The Senate is expected to vote on repealing a 17-year-old law barring open gays from serving in the military Tuesday afternoon, as part of the annual defense authorization bill, which includes an amendment to end the ban.
Supporters of the repeal say they lack the necessary 60 votes to pass the legislation.
Pop star and gay rights activist Lady Gaga is taking her campaign to repeal “don’t ask, don’t tell” to the doorstep of two senators that could cast key votes in an attempt to override an expected GOP filibuster of the measure.
At a Monday rally in Portland, Maine, Gaga and the Servicemembers Legal defense Network, a gay and lesbian advocacy group, are urging Republican Sens. Susan Collins and Olympia Snowe, both of Maine, to help break the filibuster.
Collins and Snowe, both of whom are publicly undecided on the issue, are considered crucial swing votes. Collins voted previously to repeal “don’t ask, don’t tell,” when the measure came before the Senate Armed Services Committee this summer.
Republican senators, led by ranking Armed Services Committee member John McCain of Arizona have threatened to block passage of the bill.
Gaga, born Stefani Germanotta, recently attended the 2010 MTV Video Music Awards with four servicemen and women who were discharged from the military for openly being gay or bisexual.
Last week Gaga, the most followed person on Twitter, released a video on YouTube urging Congress – in particular GOP Sens. McCain, Mitch McConnell, Ky., and James Inhofe, Okla., and Jeff Sessions, Ala., to vote in favor of repeal.
Gaga said the current law is being wrongfully enforced, promotes gay profiling and servicemen and women’s emails and private spaces are being searched.
“Gay soldiers have become targets,” she said, adding, “The law is unconstitutional.”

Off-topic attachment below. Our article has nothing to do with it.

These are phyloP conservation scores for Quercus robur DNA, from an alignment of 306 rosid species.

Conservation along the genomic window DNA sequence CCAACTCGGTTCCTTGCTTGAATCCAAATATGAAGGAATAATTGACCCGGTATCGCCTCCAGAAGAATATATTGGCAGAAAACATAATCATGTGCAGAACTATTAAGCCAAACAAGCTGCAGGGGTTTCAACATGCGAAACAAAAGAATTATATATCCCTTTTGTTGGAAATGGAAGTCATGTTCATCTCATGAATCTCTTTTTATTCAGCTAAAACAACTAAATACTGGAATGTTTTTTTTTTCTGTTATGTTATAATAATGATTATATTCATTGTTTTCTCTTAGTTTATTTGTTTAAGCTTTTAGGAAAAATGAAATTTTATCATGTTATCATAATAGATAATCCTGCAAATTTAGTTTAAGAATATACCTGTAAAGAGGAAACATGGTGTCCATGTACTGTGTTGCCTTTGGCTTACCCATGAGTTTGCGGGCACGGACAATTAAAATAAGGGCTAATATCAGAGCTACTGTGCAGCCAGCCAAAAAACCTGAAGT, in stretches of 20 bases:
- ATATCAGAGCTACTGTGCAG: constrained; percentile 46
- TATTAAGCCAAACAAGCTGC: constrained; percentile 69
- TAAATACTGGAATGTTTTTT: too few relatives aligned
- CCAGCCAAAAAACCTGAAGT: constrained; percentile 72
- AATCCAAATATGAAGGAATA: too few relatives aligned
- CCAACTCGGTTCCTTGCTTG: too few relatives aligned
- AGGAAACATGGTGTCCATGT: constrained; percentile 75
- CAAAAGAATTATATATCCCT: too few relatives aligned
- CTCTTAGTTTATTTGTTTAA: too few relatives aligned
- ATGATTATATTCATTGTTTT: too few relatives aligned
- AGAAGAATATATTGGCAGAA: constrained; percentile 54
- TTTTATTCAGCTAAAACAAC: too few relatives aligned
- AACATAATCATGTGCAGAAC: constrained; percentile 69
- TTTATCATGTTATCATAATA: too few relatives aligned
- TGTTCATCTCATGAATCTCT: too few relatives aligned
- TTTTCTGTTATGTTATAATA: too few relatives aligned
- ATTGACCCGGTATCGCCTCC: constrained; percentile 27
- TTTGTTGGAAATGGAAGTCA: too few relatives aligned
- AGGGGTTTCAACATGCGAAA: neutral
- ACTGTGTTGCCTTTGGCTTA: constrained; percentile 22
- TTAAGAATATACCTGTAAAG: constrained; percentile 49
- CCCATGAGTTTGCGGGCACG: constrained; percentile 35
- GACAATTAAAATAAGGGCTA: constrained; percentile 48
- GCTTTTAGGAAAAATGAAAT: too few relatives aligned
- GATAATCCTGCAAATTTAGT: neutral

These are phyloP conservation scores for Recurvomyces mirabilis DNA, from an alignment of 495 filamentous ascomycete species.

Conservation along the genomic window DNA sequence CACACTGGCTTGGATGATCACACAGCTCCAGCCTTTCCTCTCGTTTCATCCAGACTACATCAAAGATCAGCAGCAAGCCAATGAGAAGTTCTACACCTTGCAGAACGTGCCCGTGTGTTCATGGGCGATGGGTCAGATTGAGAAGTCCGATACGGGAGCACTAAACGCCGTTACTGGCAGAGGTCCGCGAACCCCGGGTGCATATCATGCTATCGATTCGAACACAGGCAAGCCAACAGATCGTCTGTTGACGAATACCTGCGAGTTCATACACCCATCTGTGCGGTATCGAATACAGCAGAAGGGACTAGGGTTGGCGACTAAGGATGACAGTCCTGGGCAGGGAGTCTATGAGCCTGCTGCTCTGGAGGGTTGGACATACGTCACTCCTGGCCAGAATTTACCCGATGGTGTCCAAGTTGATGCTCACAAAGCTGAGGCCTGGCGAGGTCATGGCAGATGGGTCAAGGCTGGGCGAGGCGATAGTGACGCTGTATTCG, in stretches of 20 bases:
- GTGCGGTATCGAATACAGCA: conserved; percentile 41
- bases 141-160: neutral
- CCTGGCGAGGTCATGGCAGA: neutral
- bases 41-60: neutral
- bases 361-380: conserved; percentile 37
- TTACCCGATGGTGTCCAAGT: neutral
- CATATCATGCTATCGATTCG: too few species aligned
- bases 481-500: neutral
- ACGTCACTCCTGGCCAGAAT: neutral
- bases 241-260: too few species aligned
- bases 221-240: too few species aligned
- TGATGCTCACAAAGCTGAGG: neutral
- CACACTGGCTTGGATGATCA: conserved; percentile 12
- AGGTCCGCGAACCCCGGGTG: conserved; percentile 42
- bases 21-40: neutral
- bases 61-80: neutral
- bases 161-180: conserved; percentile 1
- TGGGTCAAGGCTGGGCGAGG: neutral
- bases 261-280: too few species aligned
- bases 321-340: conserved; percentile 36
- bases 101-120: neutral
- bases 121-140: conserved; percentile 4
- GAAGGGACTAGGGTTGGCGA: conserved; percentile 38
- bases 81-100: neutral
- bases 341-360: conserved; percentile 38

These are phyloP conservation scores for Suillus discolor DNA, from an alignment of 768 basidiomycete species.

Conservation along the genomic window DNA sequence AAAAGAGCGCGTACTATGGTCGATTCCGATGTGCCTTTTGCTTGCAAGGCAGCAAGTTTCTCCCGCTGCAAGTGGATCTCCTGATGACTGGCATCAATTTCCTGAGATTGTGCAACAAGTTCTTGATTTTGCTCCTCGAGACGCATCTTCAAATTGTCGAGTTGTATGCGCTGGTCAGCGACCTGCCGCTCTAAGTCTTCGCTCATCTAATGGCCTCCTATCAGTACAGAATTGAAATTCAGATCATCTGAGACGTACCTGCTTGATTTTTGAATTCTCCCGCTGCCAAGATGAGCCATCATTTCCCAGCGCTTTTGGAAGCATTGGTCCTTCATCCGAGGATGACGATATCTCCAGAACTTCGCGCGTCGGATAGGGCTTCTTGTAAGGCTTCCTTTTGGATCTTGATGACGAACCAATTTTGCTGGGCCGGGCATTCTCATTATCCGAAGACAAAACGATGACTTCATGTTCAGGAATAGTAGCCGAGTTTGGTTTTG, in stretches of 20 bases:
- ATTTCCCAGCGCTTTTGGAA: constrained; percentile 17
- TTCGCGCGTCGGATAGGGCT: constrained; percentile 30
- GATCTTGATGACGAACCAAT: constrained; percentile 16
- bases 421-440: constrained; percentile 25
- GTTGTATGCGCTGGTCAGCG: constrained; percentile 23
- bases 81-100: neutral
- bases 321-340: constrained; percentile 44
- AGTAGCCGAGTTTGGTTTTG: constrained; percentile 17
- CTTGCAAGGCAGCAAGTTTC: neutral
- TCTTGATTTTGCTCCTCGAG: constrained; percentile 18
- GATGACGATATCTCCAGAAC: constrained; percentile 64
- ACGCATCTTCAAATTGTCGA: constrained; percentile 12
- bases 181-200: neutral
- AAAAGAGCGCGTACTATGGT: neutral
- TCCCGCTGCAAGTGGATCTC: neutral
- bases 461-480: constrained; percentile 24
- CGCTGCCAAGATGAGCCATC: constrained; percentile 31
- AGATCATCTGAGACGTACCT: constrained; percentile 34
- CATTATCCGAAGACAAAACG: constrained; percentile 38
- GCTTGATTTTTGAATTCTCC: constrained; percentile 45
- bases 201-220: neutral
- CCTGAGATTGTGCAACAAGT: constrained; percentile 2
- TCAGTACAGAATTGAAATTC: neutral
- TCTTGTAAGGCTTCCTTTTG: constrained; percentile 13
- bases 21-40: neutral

“Our fight is a continuum of the ever present equal rights movement,” said Gaga. “Everyday we fight to abolish laws that harbor hatred and discrimination against all people – laws that infringe on our civil liberties.”
It’s time to end this most serious prejudice, notes Gaga. She added she speaks on behalf of her generation and the nation’s youth who everyday are negatively affected by this uncompromising law.
“No one person is more valuable than another,” said Gaga. “We need to do this for our gay and lesbian soldiers and finally repeal ‘don’t ask, don’t tell.'”
Gaga is using social media to directly urge her six-million-plus followers to pick up a phone and call their senators or make protest videos in support of repeal.
Other celebrities including Hip Hop mogul Russell Simmons are also denouncing the anti-gay policy. Simmons wrote an op-ed in the Huffington Post calling on the Senate to repeal the measure calling it a “broken law” and a “destructive form of torture.”
In May, the House endorsed repeal of the measure in its defense authorization bill.
The Senate’s $726 billion measure also includes and immigration bill, the DREAM Act, which would allow undocumented immigrant students who have been in the U.S. since childhood to serve in the military, go to college and earn citizenship.
The DREAM Act and repealing “don’t ask, don’t tell” were announced as amendments to the defense policy by Senate Majority Leader Harry Reid, D-Nev., last week.
Monday’s afternoon rally took place near the University of Southern Main campus in Portland, Maine.
“We’re bringing gay and straight service members to Portland to help make the case,” said Aubrey Sarvis, an army veteran and executive director with the Servicemembers Legal Defense Network, to ABC News. “And we’re proud to have the support of Lady Gaga to bring grassroots attention to repeal at a critical hour.”